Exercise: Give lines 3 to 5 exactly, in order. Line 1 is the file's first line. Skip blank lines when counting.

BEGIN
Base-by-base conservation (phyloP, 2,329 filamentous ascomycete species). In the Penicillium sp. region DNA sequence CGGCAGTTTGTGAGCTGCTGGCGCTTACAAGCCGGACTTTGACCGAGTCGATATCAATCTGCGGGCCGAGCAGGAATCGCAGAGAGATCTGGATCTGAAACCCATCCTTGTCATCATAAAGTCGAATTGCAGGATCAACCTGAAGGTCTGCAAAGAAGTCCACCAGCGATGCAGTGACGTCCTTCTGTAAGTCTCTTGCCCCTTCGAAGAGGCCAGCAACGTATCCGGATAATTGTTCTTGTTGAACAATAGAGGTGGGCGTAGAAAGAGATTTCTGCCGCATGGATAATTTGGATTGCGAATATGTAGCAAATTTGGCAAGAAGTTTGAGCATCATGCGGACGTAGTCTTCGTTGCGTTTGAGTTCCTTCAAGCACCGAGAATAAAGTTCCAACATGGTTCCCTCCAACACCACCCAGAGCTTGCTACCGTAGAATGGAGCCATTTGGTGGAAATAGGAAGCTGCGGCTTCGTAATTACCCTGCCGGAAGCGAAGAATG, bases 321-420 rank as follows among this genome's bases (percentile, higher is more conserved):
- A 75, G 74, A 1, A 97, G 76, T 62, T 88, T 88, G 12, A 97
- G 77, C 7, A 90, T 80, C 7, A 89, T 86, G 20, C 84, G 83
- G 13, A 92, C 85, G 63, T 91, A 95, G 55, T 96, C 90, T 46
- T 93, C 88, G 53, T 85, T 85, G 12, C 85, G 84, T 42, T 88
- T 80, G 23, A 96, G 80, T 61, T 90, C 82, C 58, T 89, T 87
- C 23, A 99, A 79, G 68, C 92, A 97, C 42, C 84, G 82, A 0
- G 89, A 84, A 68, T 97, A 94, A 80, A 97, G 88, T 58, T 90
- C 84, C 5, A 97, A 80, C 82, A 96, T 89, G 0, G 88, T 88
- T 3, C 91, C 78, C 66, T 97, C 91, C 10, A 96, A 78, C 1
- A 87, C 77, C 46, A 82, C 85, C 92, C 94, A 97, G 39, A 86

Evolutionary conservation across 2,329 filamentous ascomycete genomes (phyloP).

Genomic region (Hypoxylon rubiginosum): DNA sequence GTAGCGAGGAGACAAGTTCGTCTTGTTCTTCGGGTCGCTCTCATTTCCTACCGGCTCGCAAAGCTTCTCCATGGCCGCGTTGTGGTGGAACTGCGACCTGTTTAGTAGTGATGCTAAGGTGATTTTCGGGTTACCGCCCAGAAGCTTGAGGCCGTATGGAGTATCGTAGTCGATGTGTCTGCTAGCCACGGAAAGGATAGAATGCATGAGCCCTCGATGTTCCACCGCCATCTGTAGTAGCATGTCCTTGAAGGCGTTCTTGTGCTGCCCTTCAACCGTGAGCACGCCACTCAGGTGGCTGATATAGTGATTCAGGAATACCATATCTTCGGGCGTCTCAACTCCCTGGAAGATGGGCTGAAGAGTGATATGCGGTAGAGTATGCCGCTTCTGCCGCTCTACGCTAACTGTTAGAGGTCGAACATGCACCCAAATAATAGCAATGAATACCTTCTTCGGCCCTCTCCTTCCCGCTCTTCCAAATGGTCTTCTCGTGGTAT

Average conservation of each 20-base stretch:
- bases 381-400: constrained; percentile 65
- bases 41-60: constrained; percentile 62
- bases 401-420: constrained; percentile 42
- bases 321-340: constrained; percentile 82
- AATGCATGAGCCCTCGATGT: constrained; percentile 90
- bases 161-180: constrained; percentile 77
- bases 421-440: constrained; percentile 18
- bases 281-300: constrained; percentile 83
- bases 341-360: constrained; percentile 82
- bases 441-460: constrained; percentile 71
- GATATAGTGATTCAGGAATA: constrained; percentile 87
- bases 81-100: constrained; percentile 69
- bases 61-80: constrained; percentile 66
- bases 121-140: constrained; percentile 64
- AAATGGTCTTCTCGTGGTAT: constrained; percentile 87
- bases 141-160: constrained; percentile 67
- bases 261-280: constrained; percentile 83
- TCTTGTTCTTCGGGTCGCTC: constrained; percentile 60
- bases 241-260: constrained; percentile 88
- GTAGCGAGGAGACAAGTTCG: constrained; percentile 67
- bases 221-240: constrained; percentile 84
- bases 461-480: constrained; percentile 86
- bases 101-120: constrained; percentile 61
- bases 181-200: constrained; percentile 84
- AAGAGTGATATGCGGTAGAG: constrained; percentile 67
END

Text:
- G 77, C 7, A 90, T 80, C 7, A 89, T 86, G 20, C 84, G 83
- G 13, A 92, C 85, G 63, T 91, A 95, G 55, T 96, C 90, T 46
- T 93, C 88, G 53, T 85, T 85, G 12, C 85, G 84, T 42, T 88